Amid the lexicon of hyped terms such as “blockchain” and “cryptocurrencies”, a new fundraising technique is now gaining ground: Initial Coins Offerings (ICOs). ICOs are reported to have raised several billions in recent months and should move ahead unabated.  As this blockchain-based financing technique brings together a dense community of divergent companies from different industries, a number of questions have emerged.  In Belgium, ICOs and cryptocurrencies have not yet acquired a regulatory or legal status. The Belgian regulator (FSMA) issued a press release dated 13 November 2017, based on a ESMA statement, asserting that any ICO might be subject to the following regulations:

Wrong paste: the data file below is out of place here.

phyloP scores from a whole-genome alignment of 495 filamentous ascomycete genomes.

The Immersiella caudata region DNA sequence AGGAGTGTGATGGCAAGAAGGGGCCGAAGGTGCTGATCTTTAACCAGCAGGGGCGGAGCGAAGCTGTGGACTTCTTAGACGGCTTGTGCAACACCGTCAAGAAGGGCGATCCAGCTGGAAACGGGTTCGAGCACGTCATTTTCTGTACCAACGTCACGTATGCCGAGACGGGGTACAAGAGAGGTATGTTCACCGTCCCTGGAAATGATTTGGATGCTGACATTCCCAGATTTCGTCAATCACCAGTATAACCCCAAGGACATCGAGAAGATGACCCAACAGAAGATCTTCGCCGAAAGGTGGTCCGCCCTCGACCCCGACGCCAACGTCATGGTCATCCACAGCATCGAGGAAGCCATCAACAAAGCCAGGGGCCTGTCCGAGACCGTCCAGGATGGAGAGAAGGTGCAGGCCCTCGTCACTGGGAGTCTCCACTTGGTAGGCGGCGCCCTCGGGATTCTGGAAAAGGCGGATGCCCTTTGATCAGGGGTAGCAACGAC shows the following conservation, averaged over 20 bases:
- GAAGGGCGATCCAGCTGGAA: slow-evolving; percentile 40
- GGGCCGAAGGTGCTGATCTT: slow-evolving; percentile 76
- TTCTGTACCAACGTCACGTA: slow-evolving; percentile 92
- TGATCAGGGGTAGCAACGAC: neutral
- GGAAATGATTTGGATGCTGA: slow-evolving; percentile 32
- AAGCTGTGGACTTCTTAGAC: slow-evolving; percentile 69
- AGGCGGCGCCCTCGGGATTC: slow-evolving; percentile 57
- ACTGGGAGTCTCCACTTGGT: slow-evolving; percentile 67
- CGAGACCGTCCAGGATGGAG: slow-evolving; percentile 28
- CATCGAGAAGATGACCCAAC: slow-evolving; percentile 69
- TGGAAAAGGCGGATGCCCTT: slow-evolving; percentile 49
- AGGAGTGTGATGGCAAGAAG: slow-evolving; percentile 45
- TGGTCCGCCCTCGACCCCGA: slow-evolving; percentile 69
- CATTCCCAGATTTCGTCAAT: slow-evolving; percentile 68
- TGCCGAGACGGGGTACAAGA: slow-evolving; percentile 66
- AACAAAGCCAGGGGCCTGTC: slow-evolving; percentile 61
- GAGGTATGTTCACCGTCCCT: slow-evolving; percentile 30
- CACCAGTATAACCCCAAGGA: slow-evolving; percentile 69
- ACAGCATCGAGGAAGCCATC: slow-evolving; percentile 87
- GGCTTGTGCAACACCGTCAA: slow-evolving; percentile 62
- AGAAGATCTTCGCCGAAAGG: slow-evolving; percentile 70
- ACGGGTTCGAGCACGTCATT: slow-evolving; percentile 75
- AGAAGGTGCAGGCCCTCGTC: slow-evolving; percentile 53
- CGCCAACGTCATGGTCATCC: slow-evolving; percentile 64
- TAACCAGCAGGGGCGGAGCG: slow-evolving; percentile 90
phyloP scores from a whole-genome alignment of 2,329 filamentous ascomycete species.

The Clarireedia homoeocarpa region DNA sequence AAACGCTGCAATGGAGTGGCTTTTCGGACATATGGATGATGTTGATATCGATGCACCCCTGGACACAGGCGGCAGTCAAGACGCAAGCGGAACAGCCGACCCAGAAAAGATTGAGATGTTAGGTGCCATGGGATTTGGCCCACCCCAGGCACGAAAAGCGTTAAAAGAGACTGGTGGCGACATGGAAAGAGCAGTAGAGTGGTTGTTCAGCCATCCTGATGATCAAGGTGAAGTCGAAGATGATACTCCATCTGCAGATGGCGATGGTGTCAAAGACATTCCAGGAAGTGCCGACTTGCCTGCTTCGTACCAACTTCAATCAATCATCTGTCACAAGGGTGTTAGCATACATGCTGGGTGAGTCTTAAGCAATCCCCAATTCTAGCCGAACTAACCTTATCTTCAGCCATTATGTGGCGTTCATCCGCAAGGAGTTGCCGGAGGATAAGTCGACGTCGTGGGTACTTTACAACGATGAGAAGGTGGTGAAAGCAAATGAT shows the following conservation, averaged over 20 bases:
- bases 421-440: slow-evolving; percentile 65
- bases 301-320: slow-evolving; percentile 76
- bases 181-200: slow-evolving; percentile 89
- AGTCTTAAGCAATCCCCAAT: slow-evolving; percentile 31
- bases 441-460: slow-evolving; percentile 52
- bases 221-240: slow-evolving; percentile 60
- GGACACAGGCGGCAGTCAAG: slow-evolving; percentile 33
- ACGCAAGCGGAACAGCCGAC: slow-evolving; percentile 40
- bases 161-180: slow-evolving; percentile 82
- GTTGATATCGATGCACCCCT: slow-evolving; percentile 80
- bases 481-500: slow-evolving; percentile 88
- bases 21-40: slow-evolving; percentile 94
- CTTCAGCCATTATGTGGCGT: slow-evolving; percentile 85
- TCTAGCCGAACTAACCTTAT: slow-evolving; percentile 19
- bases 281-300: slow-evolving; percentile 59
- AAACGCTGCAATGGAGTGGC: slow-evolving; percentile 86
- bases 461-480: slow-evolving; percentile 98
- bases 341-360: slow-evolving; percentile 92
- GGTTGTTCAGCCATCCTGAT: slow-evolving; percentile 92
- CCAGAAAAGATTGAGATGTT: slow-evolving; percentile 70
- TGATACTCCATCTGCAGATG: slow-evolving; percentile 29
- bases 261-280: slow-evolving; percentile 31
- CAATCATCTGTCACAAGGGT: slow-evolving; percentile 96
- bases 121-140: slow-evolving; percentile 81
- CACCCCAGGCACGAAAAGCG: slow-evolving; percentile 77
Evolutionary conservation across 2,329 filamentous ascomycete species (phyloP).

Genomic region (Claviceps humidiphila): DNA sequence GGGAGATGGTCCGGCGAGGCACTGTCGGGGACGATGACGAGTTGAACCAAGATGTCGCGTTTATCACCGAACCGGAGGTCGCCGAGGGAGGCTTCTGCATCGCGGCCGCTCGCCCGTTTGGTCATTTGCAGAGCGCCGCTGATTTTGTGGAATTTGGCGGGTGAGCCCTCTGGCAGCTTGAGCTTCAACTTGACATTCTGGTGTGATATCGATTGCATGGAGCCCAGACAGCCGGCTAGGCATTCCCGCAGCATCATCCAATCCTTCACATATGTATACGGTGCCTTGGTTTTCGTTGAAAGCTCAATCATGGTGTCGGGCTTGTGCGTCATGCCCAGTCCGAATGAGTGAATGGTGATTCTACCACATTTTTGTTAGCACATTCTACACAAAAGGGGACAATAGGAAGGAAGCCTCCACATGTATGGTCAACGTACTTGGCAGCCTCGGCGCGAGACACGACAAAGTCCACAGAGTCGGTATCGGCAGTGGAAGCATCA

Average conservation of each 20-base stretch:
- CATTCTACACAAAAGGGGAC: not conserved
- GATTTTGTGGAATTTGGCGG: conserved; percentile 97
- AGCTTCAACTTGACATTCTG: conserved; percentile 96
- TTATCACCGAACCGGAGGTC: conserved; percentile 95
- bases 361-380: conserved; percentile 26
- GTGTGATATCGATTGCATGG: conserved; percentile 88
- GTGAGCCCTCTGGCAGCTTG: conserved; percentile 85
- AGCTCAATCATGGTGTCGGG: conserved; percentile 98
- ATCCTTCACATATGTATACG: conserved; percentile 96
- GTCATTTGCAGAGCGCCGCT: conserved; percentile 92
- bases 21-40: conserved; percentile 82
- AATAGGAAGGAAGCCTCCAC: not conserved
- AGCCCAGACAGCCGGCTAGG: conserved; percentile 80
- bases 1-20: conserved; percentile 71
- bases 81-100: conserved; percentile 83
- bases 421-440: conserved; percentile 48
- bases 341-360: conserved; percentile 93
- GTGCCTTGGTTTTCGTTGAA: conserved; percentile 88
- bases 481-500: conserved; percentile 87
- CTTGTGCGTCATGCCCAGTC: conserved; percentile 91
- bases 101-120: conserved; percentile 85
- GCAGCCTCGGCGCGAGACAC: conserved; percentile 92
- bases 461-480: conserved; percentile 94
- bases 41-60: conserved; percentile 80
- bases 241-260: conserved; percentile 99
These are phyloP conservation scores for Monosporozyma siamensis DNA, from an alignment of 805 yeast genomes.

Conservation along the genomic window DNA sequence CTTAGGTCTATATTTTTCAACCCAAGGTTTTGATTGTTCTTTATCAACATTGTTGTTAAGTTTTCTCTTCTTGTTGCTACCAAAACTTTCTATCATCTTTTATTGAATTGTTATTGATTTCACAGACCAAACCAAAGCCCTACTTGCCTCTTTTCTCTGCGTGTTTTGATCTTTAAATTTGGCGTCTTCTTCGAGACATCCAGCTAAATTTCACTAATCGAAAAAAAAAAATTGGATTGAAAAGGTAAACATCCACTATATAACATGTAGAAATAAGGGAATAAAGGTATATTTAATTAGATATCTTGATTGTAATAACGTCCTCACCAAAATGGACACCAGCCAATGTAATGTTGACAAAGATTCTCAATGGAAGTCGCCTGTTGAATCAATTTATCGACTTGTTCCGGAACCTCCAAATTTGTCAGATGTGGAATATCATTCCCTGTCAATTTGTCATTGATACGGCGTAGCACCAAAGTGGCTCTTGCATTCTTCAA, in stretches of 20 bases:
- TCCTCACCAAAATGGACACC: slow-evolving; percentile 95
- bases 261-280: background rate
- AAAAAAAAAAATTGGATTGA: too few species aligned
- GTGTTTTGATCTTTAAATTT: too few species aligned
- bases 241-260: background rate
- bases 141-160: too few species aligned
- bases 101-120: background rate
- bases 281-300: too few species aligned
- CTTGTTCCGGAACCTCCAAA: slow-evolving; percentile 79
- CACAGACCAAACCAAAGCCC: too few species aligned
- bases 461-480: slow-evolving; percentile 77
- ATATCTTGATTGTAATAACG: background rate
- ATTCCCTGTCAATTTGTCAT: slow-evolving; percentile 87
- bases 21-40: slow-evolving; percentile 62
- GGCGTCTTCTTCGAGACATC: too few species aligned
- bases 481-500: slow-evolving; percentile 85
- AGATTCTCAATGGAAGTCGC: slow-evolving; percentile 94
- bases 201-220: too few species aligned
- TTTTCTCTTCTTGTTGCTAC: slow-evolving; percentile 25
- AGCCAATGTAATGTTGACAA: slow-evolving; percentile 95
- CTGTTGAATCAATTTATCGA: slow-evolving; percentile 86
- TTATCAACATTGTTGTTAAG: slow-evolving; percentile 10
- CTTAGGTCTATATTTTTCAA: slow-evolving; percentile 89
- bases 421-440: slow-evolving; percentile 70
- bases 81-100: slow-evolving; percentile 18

• Prospectus Directive
  • Directive on Markets in Financial Instruments (MiFID)
  • Directive on Alternative Investment Fund Managers (AIFMD)
  • Regulation on Market Abuse (MAR)
  • Directive on the prevention of the use of the financial system for the purposes of money laundering or terrorist financing (AMLD4).

ICOs might also be subject to any other regulation touching upon accountability rules, tax duties, e-money or relevant Belgian domestic laws (eg the law dated 18 December 2016 on crowdfunding).

The central difficulty in conducting legal assessments for ICOs lies in the categorisation of the tokens to be issued. As their features may vary, tokens might be denominated as payment tokens (coins), security tokens, or utility tokens. Based on these unofficial terms, the regulatory treatment of different ICOs will be expected to differ significantly.

Considering that no international or European regulation has been put in place to date, states might decide to pass legislation at their own pace.